The Kentucky State Nature Preserves Commission completed multiple status surveys for the species from 1996 to 2013, including an intensive range-wide effort in 2008-2009. These surveys documented each occurrence’s population size and viability, habitat condition, and the severity of the threats facing each population. The Kentucky State Nature Preserves Commission also prepared a variety of fact sheets and posters that educated the public about the plant and how to protect its populations.
When the plant was listed, identified threats included ground disturbance and trampling associated with unlawful artifact collection and recreational activities, such as camping, hiking, rock climbing, and rappelling. The Red River Gorge is a heavily visited, popular recreational area, and many of these activities take place in or near rock shelters occupied by the white-haired goldenrod. Other identified threats included a proposed reservoir project; overutilization for recreational purposes; no state law protecting rare plants in Kentucky; and potential vegetational shifts in forests surrounding the plant’s habitats.
Recovery from threatened status
The white-haired goldenrod has improved in status due to the successful conservation efforts by the U.S. Fish and Wildlife Service and our partners. On September 1, 2015, we proposed to delist the white-haired goldenrod due to successful recovery.
The 1993 recovery plan for the white-haired goldenrod stipulated that delisting would be considered when at least 40 geographically distinct, self- sustaining plant locations are adequately protected and have been maintained for 10 years.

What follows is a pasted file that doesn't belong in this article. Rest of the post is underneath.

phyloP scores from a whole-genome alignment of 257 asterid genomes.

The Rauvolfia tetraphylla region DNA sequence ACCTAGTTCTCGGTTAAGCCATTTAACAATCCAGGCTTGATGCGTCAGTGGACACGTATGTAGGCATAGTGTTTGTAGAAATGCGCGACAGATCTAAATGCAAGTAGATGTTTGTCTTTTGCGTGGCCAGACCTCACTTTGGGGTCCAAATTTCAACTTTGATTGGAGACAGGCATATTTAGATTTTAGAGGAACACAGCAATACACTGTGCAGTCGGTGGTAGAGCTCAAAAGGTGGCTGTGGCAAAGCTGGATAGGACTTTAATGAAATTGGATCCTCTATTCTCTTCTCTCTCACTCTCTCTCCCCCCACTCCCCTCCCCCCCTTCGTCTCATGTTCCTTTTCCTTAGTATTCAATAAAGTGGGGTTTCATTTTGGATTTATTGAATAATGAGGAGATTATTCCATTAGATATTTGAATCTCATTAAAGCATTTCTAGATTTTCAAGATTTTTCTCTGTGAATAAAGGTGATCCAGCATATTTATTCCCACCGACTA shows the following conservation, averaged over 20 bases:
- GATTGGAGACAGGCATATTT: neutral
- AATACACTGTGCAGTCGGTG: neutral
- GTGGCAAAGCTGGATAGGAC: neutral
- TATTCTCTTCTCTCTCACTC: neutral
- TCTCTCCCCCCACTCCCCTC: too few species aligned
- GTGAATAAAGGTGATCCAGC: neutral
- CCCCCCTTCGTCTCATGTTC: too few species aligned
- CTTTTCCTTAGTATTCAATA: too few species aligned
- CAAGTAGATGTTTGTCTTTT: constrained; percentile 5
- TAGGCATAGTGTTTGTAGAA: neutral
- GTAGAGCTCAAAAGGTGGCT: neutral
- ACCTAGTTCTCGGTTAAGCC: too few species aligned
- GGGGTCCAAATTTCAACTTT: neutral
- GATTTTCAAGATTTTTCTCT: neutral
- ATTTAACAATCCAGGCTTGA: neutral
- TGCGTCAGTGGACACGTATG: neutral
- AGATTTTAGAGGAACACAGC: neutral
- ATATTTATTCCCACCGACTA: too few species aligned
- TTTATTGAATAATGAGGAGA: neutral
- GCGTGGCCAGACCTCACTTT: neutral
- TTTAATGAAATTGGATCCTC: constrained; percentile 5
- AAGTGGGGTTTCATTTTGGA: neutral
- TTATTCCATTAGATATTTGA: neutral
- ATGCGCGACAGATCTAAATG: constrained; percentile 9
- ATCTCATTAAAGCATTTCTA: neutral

Based on surveys completed since 2008, 81 of the plant’s 117 occurrences are considered to be stable. Of these occurrences, 46 are considered to be stable, self-sustaining, and protected, which exceeds the number required for recovery.
All of the threats to the plant have been eliminated or significantly reduced, adequate regulatory mechanisms exist, and a sufficient number of populations are stable, self-sustaining, and protected.
Download the Recovery Plan (PDF)
Keeping populations healthy
The Service has developed a draft post-delisting monitoring plan for the white-haired goldenrod that will guide us in monitoring the plant for five years after it is delisted. That plan summarizes the species’ status at the time of delisting, defines thresholds or triggers for potential monitoring outcomes and conclusions, lays out frequency and duration of monitoring, articulates monitoring methods including sampling considerations, outlines compilation and reporting procedures and responsibilities, and proposes a post-delisting monitoring implementation schedule including timing and responsible parties. The draft plan is available for public review along with the proposed delisting rule.
Subject matter experts
Contact our Kentucky Ecological Services Field Office: (502) 695-0468 or visit fws.gov/frankfort.
Other organizations contributing to conservation
Federal Register notices
The following Federal Register documents were automatically gathered by searching the Federal Register Official API with this species’ scientific name ordered by relevance. You can conduct your own search on the Federal Register website.